DuckDuckGo, an internet search engine competitor of Google, wrote on social media about the revelation “No wonder they wanted to hide it.”
Adding, “Spying on users has nothing to do with building a great web browser or search engine. We would know (our app is both in one).”
“DuckDuckGo Privacy Browser has been the second most downloaded mobile browser in the US (after Chrome) and, as you might expect, doesn’t collect any data that’s linked to you, making it simple to get the privacy you deserve online.”
This disclosure of “Data Linked to You” is an initiative from the Apple App Store to help “users better understand an app’s privacy practices before they download the app on any Apple platform.”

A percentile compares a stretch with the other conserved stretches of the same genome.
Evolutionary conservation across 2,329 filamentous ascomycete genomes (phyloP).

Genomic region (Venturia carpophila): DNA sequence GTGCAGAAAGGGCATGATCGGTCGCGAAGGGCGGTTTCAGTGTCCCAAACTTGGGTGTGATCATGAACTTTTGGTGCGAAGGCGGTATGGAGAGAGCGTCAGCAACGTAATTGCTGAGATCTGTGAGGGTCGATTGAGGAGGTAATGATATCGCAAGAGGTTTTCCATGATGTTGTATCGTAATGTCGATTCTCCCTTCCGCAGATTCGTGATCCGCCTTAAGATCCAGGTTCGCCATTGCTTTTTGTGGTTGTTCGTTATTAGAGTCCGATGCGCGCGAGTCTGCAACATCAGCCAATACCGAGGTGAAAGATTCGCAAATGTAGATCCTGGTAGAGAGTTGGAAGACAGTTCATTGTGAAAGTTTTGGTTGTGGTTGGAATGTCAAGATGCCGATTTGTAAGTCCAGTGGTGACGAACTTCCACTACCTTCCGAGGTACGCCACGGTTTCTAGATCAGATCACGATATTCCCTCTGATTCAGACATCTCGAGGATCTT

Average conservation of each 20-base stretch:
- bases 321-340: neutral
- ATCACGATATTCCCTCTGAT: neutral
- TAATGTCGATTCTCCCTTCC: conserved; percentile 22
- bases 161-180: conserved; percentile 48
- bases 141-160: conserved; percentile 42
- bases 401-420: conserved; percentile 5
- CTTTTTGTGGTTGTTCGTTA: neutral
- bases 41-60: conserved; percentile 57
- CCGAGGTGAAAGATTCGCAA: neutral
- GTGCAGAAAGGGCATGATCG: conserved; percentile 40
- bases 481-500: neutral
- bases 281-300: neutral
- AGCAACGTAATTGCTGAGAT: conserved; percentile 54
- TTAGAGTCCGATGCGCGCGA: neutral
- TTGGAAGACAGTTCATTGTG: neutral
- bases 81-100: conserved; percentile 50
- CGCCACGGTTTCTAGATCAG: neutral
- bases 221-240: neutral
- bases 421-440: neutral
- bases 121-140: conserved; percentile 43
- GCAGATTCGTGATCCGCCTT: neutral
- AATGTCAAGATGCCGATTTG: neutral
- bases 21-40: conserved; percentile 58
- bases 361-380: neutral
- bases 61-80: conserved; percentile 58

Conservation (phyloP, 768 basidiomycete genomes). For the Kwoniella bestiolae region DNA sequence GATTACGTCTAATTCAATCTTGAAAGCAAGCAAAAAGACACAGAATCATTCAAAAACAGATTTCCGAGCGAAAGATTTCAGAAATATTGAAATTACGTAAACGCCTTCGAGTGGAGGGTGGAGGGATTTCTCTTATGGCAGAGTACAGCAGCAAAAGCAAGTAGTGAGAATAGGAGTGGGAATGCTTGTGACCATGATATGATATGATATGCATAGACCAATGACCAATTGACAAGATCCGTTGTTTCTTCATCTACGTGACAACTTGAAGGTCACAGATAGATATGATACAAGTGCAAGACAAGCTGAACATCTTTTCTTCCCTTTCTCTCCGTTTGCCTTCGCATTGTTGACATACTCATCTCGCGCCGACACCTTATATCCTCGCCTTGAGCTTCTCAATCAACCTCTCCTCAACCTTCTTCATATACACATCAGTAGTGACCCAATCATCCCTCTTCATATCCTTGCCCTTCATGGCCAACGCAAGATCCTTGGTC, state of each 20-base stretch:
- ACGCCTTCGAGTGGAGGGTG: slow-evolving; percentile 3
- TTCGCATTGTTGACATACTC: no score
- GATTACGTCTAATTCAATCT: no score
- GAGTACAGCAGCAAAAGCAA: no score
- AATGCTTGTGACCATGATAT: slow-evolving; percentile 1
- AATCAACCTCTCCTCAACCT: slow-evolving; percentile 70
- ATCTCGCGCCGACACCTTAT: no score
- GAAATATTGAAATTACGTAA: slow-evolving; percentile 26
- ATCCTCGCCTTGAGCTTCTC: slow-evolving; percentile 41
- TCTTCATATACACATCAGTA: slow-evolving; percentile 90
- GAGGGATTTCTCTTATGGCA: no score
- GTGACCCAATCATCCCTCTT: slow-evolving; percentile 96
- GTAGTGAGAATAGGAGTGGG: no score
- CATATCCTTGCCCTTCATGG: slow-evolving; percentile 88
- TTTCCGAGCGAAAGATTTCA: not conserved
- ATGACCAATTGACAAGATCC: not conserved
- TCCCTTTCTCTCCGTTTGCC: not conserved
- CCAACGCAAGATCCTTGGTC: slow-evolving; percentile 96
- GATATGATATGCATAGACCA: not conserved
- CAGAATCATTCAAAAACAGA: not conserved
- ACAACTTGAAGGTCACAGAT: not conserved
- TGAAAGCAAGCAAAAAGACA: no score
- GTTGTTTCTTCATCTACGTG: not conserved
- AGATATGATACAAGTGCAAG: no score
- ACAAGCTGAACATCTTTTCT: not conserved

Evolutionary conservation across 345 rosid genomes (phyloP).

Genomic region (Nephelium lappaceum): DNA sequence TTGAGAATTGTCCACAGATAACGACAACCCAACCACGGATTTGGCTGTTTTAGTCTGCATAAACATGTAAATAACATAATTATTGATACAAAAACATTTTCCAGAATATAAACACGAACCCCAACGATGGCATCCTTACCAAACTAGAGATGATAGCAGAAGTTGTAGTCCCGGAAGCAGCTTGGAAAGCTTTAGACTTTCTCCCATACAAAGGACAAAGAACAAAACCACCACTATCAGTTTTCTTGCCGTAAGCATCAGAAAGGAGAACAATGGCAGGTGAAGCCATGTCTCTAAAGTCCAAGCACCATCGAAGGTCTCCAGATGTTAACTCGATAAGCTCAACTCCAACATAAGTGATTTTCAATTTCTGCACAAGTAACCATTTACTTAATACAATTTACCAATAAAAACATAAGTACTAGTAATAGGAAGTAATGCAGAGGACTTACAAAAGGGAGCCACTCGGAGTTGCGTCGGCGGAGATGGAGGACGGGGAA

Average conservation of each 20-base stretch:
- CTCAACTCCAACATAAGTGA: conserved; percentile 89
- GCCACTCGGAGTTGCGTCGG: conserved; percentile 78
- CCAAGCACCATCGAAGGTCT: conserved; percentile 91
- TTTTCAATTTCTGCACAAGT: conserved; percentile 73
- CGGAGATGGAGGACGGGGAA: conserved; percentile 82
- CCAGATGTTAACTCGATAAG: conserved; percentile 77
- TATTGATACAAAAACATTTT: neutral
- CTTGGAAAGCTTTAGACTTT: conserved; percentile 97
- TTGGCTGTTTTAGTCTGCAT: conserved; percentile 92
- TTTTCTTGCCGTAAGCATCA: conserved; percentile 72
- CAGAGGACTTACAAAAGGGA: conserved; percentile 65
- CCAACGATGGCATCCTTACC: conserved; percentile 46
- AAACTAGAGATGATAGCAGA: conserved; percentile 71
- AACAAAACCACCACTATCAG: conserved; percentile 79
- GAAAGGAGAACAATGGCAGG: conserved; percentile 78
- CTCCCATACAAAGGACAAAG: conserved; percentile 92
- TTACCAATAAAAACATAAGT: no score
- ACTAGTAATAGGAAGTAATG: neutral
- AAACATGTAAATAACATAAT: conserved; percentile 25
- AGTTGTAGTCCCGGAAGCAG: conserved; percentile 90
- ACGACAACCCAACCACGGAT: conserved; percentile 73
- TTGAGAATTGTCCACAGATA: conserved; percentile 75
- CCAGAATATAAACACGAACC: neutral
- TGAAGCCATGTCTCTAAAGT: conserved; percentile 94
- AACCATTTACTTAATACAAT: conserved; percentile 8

Apple says, “On each app’s product page, users can learn about some of the data types the app may collect, and whether that data is linked to them or used to track them.”
Currently, Google is facing a class-action lawsuit accusing the company of collecting data from users in “incognito mode” while browsing the internet.
The suit was launched against the company in June 2020 and alleges that Google collects data from consumers even when consumers turn off data collection in Chrome.
However, on March 12, 2021, the Federal judge overseeing the case rejected the request to dismiss the case and will let the lawsuit continue.